In this example, Wilber, the GIMP mascot, has been selected, although I find it a bit amusing that it would be easier to create this character in a vector graphics app instead of directly in GIMP.
Once your selection is complete, open the Paths panel, and click the Path from Selection button at the bottom of the panel (as shown above).
By default, the Paths panel should be a nested tab in the bottom right corner of the interface, next to the Layers panel. If it’s not visible, open the Windows menu, select the Dockable Dialogs submenu, and click Paths.
If you want to customize how the path is applied to your selection, hold down the Shift key while making a selection, but most of the time, this is unnecessary.
Most of the advanced features are so esoteric that they’re unintelligible to me, but they are there if you need them.
A new path named Selection will be created and listed in the Paths panel. It will be invisible by default, but you can click the small eye icon to make it visible. If necessary, you can modify it using the Paths tool. You can repeat this process as many times as you want.
Step 2: Export Your Paths
After you’ve created your vector path(s), return to the Paths panel. Right-click on the path you want to save as an SVG file and click Export Path from the popup menu.
GIMP will open the Export Path to SVG dialog window, which only has a couple of options. You can export your selected path, or you can export all the paths in your document.
Give your SVG file a name, and then click Save.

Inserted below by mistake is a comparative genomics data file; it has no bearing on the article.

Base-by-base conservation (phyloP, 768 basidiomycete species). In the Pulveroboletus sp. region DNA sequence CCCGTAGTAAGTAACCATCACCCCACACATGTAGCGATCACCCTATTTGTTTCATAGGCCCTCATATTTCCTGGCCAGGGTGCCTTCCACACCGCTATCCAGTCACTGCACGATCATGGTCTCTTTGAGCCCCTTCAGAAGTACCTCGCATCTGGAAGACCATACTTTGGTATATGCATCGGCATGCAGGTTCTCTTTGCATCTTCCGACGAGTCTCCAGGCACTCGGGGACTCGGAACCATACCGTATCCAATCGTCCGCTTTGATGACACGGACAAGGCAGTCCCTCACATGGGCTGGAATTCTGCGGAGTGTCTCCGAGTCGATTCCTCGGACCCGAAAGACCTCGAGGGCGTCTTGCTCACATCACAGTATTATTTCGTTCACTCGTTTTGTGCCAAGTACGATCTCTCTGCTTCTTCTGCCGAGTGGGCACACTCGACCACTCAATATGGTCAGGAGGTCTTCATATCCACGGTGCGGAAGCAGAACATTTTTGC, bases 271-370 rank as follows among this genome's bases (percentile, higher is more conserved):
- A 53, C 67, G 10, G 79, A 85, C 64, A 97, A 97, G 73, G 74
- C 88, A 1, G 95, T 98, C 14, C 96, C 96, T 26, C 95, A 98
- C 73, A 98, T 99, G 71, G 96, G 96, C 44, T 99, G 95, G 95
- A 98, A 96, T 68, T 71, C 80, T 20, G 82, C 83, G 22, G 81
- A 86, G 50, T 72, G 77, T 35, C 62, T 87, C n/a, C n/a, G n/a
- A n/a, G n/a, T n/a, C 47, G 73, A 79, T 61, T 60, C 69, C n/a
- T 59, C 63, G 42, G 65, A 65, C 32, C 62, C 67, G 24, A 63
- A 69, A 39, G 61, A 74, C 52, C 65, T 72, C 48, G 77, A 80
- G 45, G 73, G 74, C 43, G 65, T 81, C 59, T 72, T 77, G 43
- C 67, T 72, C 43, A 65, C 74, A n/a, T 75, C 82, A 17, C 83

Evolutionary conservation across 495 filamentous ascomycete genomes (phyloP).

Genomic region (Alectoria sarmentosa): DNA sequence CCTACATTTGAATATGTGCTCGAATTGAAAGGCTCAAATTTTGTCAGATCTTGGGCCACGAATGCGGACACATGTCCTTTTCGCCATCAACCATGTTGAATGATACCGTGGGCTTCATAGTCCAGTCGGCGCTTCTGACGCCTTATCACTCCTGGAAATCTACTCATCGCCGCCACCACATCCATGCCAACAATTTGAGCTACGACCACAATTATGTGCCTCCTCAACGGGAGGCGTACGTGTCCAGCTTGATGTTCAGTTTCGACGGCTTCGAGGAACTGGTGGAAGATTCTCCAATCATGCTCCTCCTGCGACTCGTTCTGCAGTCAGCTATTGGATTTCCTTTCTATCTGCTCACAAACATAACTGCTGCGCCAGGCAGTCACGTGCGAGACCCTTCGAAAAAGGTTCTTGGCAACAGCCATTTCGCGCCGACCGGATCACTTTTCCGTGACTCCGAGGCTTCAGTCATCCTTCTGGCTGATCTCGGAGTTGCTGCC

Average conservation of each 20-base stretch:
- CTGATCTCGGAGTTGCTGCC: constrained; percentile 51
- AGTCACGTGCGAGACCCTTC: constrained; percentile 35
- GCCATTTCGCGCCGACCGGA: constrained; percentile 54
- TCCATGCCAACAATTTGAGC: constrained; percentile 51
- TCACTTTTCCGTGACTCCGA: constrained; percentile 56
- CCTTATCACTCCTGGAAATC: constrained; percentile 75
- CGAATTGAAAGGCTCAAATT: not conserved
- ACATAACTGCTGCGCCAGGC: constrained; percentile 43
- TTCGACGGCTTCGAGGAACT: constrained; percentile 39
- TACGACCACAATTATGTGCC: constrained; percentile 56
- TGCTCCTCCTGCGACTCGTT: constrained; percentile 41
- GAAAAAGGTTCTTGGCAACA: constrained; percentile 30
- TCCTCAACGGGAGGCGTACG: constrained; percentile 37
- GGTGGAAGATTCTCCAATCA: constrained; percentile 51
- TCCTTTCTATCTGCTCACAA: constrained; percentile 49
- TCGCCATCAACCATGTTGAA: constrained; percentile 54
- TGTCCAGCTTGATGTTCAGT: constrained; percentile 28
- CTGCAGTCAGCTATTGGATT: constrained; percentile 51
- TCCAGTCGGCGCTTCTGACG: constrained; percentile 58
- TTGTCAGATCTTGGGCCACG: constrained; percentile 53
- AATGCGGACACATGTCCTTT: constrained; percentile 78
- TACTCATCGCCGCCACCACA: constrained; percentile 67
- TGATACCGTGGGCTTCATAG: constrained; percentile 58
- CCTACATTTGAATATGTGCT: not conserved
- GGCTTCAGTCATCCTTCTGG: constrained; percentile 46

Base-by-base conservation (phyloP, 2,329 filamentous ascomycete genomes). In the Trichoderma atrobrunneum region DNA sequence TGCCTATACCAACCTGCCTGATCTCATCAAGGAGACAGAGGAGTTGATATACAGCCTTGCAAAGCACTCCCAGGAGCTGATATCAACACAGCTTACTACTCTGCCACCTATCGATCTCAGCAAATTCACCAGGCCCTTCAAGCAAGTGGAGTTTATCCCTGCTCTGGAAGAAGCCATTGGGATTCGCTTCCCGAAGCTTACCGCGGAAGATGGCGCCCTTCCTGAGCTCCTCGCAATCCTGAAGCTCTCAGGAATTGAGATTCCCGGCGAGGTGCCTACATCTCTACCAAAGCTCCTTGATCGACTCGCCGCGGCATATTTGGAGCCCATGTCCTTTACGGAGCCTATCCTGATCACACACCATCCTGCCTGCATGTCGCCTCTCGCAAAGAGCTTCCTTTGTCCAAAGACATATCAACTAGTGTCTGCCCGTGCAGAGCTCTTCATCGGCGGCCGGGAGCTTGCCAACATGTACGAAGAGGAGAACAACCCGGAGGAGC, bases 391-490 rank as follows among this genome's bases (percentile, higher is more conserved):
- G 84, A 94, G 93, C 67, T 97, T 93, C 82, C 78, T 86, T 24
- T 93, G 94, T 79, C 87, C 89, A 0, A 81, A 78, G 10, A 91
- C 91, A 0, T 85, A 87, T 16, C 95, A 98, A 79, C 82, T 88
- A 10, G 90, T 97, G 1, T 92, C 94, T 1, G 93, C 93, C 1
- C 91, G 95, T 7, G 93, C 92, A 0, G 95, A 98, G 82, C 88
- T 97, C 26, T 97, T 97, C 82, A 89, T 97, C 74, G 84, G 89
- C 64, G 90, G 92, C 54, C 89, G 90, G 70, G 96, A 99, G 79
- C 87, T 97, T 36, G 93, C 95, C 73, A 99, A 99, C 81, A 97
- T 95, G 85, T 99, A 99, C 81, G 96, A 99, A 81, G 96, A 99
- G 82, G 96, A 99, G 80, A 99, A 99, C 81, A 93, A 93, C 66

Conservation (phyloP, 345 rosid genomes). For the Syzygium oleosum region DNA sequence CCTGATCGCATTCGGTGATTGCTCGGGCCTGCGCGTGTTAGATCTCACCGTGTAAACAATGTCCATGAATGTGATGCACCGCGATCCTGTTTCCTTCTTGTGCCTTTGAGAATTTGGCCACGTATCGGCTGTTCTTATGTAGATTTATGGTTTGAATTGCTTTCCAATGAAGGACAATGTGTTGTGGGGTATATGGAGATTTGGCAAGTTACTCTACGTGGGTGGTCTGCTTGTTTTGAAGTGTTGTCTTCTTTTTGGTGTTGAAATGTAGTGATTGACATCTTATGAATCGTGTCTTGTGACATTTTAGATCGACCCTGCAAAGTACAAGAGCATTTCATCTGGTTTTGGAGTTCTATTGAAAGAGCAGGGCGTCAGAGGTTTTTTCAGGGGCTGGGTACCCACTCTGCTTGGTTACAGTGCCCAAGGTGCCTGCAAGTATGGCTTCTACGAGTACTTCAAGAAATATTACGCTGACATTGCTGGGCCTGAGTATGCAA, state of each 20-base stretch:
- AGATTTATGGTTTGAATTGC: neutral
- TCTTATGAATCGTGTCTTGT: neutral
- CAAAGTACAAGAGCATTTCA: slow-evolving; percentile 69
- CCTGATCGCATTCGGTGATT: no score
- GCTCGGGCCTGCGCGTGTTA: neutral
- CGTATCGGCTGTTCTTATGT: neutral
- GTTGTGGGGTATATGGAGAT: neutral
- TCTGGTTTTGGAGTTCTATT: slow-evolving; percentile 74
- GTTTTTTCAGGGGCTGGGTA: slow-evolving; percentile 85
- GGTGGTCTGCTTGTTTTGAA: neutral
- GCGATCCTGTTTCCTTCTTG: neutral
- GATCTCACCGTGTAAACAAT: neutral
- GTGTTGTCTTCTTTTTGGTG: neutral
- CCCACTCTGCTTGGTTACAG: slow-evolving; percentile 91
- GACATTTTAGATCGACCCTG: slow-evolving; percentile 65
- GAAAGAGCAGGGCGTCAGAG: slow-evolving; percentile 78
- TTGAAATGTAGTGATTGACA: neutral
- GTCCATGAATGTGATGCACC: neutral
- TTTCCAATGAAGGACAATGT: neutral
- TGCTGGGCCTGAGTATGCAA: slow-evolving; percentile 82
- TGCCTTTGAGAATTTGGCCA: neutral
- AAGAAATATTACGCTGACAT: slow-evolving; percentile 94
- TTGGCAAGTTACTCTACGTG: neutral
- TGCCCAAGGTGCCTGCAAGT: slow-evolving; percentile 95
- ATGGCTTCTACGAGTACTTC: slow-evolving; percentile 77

Congratulations, you just made an SVG file with GIMP – but you’ve probably also realized that it’s not going to be capable enough for your needs.
Can GIMP Convert JPG to SVG?
GIMP does not contain a tool for automatically converting JPG files into SVG files. As you learned earlier in the post, there are two ways to make a digital image: a raster image made of pixels or a vector image made out of mathematical expressions. JPG is a raster format, while SVG is a vector format.
If you’re dedicated to the Paths tool and/or you’re working on a very simple JPG image of a shape or logo, you could hand-draw a series of paths overtop of an image and then export them using the method described above, but this is a complex and clumsy solution.
Alternative Option: Use a Vector Graphics App
The best choice for making SVGs is to use a program that is dedicated to vector graphics. GIMP only contains the most barebones implementation of vector paths, and as soon as you try a dedicated vector app, you’ll see why they are so much better.
Adobe Illustrator is the most popular vector graphics app in the world, although it’s got some competition from Affinity Designer, which just recently released version 2.0. While Affinity is a comparatively new app, it grows in popularity every day with those looking for an alternative to Adobe’s market dominance.
If you want a vector graphics program that’s free and open-source, like GIMP, then you should try Inkscape, which you can download from the official developer website. It’s not quite as powerful and polished as the paid apps that I mentioned above, but it’s available for Windows, macOS, and Linux – and you can’t argue with the price.
A Final Word
That covers everything you need to know about how to make an SVG file with GIMP – including the fact that you’re probably better off using Inkscape to make your SVGs instead 😉
It can seem a bit intimidating to learn a new type of graphics program, but there are plenty of tutorials available, and you’ll save yourself a huge amount of time and frustration by using the proper tool for the job.
Happy vectoring!About Thomas Boldt